In 1935, Congress enacted the first of several laws – the Indian Arts and Crafts Act –aimed at putting an end to trafficking in non-genuine Indian arts and crafts. Exactly 70 years later, in 2005, the U.S. Interior Department’s inspector general estimated that nearly one-half of the $1 billion generated each year by the market for Indian arts and crafts comes from the sale of non-authentic goods – fakes. Most knowledgeable observers believe that the inspector general’s estimate is far too low.
Nearly three-quarters of a century after the federal government acted to protect a critical source of income for many Native artisans and their tribal communities, they still benefit from only a fraction of the income generated by that market. A large part of the fake goods in the U.S. market is produced overseas and then sold in the United States at prices that undercut what Native artisans need to charge for their work to make a viable living. Perhaps even more alarming than the economic impact, the huge number of fakes in the marketplace puts the cultural knowledge and value embodied in, and transmitted by, Native arts and crafts at risk. The consequences of this massive swindle are all too sadly familiar – livelihoods damaged, traditions compromised and tribal economies undermined.
The consequences of this massive swindle are all too sadly familiar – livelihoods damaged, traditions compromised, and tribal economies undermined.
The laws enacted specifically to deal with the problem of fakes – the Indian Arts and Crafts Act and its state counterparts – have been ineffective in stopping the problem. A major reason for the ineffectiveness of the current laws is that these are consumer protection/truth-in-advertising laws. As such, they focus on wrongdoing at the level of individual retail transactions. In a $1 billion-a-year market, this sporadic prosecution of individual retailers is little more than an exercise in futility. Clearly, there is a need to tackle the problem using other creative methods.
One such mechanism is the federal international trade laws. The U.S. laws that regulate international trade are broadly effective in protecting our economy from injurious imports and could serve as the basis for a highly effective enforcement initiative targeting imported fakes, particularly if these trade laws were used in conjunction with the existing consumer protection laws. An enforcement initiative utilizing the U.S. trade statutes (particularly Section 337 of the Tariff Act of 1930: 19 U.S.C. § 1337), would start the enforcement effort at the other end of the distribution chain by targeting the importation of fakes into the United States and their distribution by dishonest wholesalers after they enter the United States.
Photos courtesy Tony Eriacho Jr./Council for
These laws all provide for a private right of action; that is, they can be invoked by parties other than federal and state law enforcement agencies. Tribal governments and individual Native artists can bring suit under these federal international trade statutes to stop the sale of fake Indian arts and crafts. By taking responsibility for enforcing these federal statutes through private litigation, Indian tribes that are directly harmed by their violation can take specific, concrete steps to halt this long-running attack on the economies and culture of Native people. The American Indian Law Center Inc., the country’s oldest Indian-controlled and Indian-operated legal and policy nonprofit organization, located in Albuquerque, N.M., is coordinating such an enforcement effort.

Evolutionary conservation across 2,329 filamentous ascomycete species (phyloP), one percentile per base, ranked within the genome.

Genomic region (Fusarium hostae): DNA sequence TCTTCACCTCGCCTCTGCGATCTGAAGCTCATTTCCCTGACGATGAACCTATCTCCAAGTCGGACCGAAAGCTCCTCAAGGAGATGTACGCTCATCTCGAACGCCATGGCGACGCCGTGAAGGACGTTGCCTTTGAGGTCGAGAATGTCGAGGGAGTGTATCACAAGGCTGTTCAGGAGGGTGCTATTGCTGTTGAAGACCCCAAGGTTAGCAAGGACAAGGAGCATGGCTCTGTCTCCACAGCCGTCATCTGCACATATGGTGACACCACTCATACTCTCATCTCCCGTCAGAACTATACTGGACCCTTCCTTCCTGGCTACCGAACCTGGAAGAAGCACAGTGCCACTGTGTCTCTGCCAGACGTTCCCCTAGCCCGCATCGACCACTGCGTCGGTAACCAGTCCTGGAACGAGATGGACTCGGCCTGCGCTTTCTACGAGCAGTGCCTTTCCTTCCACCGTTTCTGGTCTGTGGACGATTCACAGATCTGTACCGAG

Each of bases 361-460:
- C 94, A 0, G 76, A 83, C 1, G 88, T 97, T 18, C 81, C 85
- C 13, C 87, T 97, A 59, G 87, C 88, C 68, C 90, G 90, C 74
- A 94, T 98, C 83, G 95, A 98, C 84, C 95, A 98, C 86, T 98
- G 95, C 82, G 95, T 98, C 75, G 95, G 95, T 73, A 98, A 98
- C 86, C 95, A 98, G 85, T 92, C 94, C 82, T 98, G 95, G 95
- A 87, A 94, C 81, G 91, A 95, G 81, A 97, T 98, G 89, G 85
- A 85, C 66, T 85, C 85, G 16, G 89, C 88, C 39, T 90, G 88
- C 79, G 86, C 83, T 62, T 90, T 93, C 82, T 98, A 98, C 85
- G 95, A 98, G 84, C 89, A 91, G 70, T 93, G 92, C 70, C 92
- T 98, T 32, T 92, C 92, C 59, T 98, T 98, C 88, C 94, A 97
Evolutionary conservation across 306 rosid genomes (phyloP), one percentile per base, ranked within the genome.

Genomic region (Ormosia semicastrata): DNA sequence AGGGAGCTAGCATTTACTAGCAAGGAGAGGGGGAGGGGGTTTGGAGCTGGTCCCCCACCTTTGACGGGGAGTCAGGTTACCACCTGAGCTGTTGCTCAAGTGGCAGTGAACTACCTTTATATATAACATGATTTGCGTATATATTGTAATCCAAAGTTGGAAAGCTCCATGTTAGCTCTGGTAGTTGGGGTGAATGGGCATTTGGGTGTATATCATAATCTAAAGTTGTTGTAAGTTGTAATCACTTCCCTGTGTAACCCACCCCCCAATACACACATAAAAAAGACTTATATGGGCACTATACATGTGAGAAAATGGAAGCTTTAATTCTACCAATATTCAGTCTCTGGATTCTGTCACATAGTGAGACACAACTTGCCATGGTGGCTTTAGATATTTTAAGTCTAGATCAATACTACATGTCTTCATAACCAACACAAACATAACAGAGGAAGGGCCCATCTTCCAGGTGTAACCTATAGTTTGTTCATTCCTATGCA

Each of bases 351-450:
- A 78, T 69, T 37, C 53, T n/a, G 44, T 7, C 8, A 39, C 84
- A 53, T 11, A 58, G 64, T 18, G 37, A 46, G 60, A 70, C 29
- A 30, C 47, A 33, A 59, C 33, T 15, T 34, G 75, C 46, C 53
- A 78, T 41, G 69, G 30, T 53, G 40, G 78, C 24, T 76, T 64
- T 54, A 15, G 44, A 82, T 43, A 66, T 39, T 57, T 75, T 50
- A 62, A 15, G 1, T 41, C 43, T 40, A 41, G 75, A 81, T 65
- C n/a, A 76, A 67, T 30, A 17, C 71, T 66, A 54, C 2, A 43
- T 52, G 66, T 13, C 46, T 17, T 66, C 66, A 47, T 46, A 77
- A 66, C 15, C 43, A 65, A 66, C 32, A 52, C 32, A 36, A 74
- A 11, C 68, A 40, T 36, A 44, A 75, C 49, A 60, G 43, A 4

The AILC’s first step will be to invite all interested stakeholders, including tribal governments, Native American arts and crafts cooperatives, and individual artisans to participate in the Indian Arts and Crafts Protection Collaborative. The purpose of the collaborative will ultimately be to instigate legal action using federal international trade laws to stem the tide of fake Indian arts and crafts illegally entering the U.S.
The collaborative will, in time, bring private litigation at the U.S. International Trade Commission in Washington, D.C., and, subsequently, in federal district court seeking broad injunctive relief barring the importation and trafficking in fake Indian arts and crafts as well as monetary damages from large U.S. distributors engaged in such trafficking. The outcome of this effort would be twofold: the work of Native artisans could once more be priced at its true value, and the integrity of the cultural and economic well-being of Native artists and their tribal communities would be effectively protected.
At the National Congress of American Indians’ 65th annual convention in Phoenix next Friday, Oct. 24, the NCAI’s General Assembly will vote on a resolution of support for the enforcement initiative outlined above. On Tuesday, Oct. 21 at 6:30 p.m., this enforcement initiative will be the subject of a special breakout session. I urge the tribal governments to support this resolution. More importantly, I urge the formation of a broad coalition of tribal governments, arts and crafts organizations, individual artists, and other individuals and organizations committed to authenticity in Native arts and crafts to come together to support and to participate in this initiative by joining the collaborative.
Helen Padilla, a Native of Isleta Pueblo, is the new director of the American Indian Law Center Inc. A licensed attorney practicing Indian law, she is also chair-elect of the Indian Law section of the State Bar of New Mexico and vice chair of the Laguna Gaming Control Board